On the other side of the world, an old spy hides from his past. Once, he was a man of action, so dedicated to the cause that he abandoned his baby daughter to keep his cover. Now the only thing he lives for is swimming in the local pool. Then, on Christmas eve, Klara is thrown into a terrifying chase through Europe. Only the Swimmer can save her. But time is running out…

This is an electrifying thriller from a brilliant new talent. Published in twenty-seven countries and already a bestseller in Sweden, The Swimmer is on the cusp of becoming a global phenomenon.

 Grab a copy of The Swimmer here

Gary Gibson, author of Extinction Game, answers Ten Terrifying Questions

The Booktopia Book Guru asks

Gary Gibson

author of Extinction Game, Final Days series and many more…

Ten Terrifying Questions
____________

1. To begin with why don’t you tell us a little bit about yourself – where were you born? Raised? Schooled?

Born in Glasgow, Scotland. Raised in Glasgow, Scotland. Schooled in Glasgow, Scotland. Well, mostly, apart from a few years living in Ayrshire. Or, as I like to think of it, north of the Ice Wall amongst the WIldlings.

2. What did you want to be when you were twelve, eighteen and thirty? And why?

At twelve, I pretty much wanted to be Arthur C. Clarke. Actually, I also wanted to shave my head and wear white robes like the Talosian in the original Star Trek. That’s when I started thinking about writing since I was already sucking up science fiction books like a Roomba in a universe of dust-bunnies. By eighteen, I’d decided I wanted to be Jimmy Page (guitarist in Led Zeppelin) because I’d just moved back to Glasgow from darkest Ayrshire and discovered rock music. The writing took a back seat for a while. But in my mid-twenties, I’d had a kind of Damascene moment and started writing again. By the time I was thirty I’d had a couple of short stories published in pro sf and fantasy magazines.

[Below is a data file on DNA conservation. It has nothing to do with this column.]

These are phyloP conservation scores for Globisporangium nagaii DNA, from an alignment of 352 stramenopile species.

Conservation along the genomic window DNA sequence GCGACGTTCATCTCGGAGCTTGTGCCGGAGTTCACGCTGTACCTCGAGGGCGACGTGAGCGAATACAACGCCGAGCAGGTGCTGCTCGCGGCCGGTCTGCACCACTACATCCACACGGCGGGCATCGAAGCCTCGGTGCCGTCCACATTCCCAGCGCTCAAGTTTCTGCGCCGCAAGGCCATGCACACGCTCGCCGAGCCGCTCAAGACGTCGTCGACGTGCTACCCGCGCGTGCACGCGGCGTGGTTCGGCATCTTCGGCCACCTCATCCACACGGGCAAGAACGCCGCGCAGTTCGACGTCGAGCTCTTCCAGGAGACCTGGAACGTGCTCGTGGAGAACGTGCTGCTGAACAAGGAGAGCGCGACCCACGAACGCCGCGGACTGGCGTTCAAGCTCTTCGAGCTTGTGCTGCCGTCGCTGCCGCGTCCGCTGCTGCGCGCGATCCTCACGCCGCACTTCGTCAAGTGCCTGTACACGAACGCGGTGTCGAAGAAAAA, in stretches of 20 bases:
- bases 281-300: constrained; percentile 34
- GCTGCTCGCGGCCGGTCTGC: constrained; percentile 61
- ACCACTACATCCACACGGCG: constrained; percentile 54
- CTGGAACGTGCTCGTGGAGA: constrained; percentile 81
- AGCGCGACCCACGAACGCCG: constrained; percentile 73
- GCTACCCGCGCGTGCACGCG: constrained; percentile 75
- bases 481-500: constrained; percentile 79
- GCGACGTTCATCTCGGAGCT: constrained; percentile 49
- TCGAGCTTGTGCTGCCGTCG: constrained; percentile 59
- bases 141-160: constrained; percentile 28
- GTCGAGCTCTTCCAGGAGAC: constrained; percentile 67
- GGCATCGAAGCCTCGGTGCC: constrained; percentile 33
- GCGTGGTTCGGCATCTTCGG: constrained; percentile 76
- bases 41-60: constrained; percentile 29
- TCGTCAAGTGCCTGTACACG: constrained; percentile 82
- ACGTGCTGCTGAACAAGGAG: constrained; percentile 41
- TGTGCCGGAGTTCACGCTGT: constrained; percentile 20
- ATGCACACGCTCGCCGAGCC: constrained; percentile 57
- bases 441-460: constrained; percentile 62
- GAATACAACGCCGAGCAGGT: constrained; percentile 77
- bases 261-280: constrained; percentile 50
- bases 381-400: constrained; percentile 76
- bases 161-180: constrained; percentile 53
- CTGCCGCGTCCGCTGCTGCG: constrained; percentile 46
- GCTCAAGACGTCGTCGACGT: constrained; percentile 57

3. What strongly held belief did you have at eighteen that you do not have now?

Author: Gary Gibson

That logic and reason will always win any argument. It took a lot of bumps to work out logic and reason are the last things a lot of people ever want to hear.

4. What were three works of art – book or painting or piece of music, etc – you can now say, had a great effect on you and influenced your own development as a writer?

There’s no three things. It’s everything, all at once, poured into a single Gary Gibson-shaped mould. But if you kidnapped my dog – that is, if I had a dog – and showed me a live stream of it held over a bucket of piranhas and demanded I answer, I’d pick: Marooned in Realtime by Vernor Vinge, Roadside Picnic by Boris and Arkady Strugatsky, and the Gaia trilogy by John Varley. If I’ve got any influences, it’s those three. Probably.

5. Considering the innumerable artistic avenues open to you, why did you choose to write a novel?

It’s a falsity to say there are ‘innumerable’ artistic avenues open to anyone. Well, there are, but whether you’re actually any good at them is another matter. I “chose” to write a novel because it turns out that’s what I’m good at it, it’s fun, and there’s pretty much nothing else I can think of I might possibly want to do with my life.

6. Please tell us about your latest novel…